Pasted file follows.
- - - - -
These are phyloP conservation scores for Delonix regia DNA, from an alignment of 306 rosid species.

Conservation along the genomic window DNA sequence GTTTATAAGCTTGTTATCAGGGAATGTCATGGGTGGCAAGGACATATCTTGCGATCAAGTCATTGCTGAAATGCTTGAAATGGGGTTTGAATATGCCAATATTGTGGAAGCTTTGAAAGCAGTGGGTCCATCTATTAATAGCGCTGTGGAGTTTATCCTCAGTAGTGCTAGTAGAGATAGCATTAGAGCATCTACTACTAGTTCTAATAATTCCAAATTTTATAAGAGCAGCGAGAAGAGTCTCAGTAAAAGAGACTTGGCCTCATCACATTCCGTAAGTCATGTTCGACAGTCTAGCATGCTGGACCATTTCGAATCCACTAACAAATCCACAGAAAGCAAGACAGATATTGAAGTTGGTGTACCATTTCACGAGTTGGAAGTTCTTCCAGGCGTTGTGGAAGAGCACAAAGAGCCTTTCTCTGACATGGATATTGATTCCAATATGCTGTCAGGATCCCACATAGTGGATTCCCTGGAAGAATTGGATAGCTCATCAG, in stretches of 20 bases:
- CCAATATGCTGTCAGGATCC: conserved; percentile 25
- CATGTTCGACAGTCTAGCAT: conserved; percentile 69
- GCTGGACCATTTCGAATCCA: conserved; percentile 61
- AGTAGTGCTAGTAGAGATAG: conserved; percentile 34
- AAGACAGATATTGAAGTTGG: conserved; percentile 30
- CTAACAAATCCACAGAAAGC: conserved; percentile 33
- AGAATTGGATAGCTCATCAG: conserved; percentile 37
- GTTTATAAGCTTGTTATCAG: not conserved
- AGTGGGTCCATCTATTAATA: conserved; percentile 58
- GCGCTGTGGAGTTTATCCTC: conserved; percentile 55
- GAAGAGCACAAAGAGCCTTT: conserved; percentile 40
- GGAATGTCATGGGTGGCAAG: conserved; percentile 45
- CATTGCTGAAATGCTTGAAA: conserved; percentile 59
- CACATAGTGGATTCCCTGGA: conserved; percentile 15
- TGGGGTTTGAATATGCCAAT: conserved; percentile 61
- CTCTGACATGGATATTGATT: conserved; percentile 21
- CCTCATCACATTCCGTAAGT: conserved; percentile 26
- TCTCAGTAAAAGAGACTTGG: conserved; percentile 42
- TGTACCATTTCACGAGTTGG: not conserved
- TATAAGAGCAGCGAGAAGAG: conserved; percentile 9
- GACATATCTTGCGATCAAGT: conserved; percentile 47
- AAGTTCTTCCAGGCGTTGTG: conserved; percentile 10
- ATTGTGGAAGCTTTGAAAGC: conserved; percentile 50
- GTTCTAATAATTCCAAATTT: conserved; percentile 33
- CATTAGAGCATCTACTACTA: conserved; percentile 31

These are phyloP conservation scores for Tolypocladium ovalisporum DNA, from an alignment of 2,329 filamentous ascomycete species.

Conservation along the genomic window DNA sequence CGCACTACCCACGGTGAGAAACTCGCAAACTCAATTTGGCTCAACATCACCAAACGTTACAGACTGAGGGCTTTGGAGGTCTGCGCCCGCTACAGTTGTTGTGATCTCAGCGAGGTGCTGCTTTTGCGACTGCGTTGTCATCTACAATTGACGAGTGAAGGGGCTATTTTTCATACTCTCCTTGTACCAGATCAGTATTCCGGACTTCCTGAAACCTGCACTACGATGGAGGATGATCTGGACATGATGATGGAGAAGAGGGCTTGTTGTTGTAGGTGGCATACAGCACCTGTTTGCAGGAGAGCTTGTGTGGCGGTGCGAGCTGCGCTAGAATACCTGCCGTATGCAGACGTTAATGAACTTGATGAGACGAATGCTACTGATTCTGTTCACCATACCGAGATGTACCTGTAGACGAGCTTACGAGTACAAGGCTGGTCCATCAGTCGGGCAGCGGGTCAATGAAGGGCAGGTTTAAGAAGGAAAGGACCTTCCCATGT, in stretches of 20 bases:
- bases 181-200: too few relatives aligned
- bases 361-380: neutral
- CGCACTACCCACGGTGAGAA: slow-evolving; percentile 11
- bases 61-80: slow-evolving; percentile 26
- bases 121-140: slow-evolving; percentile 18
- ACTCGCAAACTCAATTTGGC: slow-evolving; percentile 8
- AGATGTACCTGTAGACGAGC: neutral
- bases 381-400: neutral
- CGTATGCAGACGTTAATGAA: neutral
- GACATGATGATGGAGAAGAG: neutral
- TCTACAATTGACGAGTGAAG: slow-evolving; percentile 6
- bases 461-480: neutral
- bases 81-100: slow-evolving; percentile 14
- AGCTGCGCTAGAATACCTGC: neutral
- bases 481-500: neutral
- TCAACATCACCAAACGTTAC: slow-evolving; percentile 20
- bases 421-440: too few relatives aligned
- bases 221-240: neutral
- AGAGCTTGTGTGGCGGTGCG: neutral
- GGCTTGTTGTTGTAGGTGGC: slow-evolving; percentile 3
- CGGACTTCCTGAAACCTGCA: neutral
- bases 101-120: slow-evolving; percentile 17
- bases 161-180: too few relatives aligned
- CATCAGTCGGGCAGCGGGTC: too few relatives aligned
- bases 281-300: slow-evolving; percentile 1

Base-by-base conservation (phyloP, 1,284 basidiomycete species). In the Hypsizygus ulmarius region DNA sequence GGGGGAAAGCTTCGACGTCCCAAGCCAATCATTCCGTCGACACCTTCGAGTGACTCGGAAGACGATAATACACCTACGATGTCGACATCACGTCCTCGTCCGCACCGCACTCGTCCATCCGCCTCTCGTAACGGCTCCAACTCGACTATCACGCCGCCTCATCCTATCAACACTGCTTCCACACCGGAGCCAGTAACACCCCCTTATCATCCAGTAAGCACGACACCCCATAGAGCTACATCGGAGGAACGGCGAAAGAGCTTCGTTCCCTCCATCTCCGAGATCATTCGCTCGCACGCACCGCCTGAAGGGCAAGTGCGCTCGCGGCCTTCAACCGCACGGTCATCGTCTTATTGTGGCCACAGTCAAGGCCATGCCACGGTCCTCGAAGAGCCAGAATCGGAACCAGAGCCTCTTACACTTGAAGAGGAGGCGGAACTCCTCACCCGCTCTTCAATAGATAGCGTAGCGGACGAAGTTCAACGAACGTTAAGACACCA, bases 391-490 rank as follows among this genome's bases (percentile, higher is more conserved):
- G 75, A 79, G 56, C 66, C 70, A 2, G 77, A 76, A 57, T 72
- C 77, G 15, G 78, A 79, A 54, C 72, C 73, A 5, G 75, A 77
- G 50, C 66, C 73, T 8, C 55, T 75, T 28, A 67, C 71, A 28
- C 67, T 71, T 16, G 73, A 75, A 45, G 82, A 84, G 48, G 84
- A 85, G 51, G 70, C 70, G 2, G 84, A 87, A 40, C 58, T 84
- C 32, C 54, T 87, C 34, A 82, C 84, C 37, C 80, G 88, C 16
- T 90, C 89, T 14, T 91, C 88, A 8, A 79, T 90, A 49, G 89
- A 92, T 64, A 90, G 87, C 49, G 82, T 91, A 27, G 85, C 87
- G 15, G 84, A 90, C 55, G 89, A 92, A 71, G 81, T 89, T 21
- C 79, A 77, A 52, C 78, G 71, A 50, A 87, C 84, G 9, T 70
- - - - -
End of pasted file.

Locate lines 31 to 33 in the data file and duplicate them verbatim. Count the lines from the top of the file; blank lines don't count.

- bases 361-380: neutral
- CGCACTACCCACGGTGAGAA: slow-evolving; percentile 11
- bases 61-80: slow-evolving; percentile 26